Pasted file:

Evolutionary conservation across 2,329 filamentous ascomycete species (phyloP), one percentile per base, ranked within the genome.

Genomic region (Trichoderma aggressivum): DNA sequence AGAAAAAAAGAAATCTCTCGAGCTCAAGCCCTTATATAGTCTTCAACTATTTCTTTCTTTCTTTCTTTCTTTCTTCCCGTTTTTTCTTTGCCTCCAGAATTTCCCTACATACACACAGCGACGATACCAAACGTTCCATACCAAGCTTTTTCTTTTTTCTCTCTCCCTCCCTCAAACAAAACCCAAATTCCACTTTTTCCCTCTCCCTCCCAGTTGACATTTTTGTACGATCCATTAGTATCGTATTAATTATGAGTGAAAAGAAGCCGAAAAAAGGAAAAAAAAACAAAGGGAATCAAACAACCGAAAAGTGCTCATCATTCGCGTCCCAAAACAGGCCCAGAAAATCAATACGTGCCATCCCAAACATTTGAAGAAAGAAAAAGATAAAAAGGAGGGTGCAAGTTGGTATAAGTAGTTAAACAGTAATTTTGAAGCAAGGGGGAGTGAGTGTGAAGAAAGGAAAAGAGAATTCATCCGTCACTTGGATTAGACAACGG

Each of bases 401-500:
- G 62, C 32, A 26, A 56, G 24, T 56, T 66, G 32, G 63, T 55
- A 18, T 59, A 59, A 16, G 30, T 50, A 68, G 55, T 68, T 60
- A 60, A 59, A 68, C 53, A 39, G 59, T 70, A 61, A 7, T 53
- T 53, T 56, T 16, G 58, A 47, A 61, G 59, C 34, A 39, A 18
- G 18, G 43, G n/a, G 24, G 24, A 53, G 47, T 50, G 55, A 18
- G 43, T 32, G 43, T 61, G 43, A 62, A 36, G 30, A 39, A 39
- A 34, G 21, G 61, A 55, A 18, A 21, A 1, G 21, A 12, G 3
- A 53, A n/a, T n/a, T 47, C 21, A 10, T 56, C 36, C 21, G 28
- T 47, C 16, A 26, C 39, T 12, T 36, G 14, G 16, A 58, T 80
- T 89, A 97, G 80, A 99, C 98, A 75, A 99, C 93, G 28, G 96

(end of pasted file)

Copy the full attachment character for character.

Evolutionary conservation across 2,329 filamentous ascomycete species (phyloP), one percentile per base, ranked within the genome.

Genomic region (Trichoderma aggressivum): DNA sequence AGAAAAAAAGAAATCTCTCGAGCTCAAGCCCTTATATAGTCTTCAACTATTTCTTTCTTTCTTTCTTTCTTTCTTCCCGTTTTTTCTTTGCCTCCAGAATTTCCCTACATACACACAGCGACGATACCAAACGTTCCATACCAAGCTTTTTCTTTTTTCTCTCTCCCTCCCTCAAACAAAACCCAAATTCCACTTTTTCCCTCTCCCTCCCAGTTGACATTTTTGTACGATCCATTAGTATCGTATTAATTATGAGTGAAAAGAAGCCGAAAAAAGGAAAAAAAAACAAAGGGAATCAAACAACCGAAAAGTGCTCATCATTCGCGTCCCAAAACAGGCCCAGAAAATCAATACGTGCCATCCCAAACATTTGAAGAAAGAAAAAGATAAAAAGGAGGGTGCAAGTTGGTATAAGTAGTTAAACAGTAATTTTGAAGCAAGGGGGAGTGAGTGTGAAGAAAGGAAAAGAGAATTCATCCGTCACTTGGATTAGACAACGG

Each of bases 401-500:
- G 62, C 32, A 26, A 56, G 24, T 56, T 66, G 32, G 63, T 55
- A 18, T 59, A 59, A 16, G 30, T 50, A 68, G 55, T 68, T 60
- A 60, A 59, A 68, C 53, A 39, G 59, T 70, A 61, A 7, T 53
- T 53, T 56, T 16, G 58, A 47, A 61, G 59, C 34, A 39, A 18
- G 18, G 43, G n/a, G 24, G 24, A 53, G 47, T 50, G 55, A 18
- G 43, T 32, G 43, T 61, G 43, A 62, A 36, G 30, A 39, A 39
- A 34, G 21, G 61, A 55, A 18, A 21, A 1, G 21, A 12, G 3
- A 53, A n/a, T n/a, T 47, C 21, A 10, T 56, C 36, C 21, G 28
- T 47, C 16, A 26, C 39, T 12, T 36, G 14, G 16, A 58, T 80
- T 89, A 97, G 80, A 99, C 98, A 75, A 99, C 93, G 28, G 96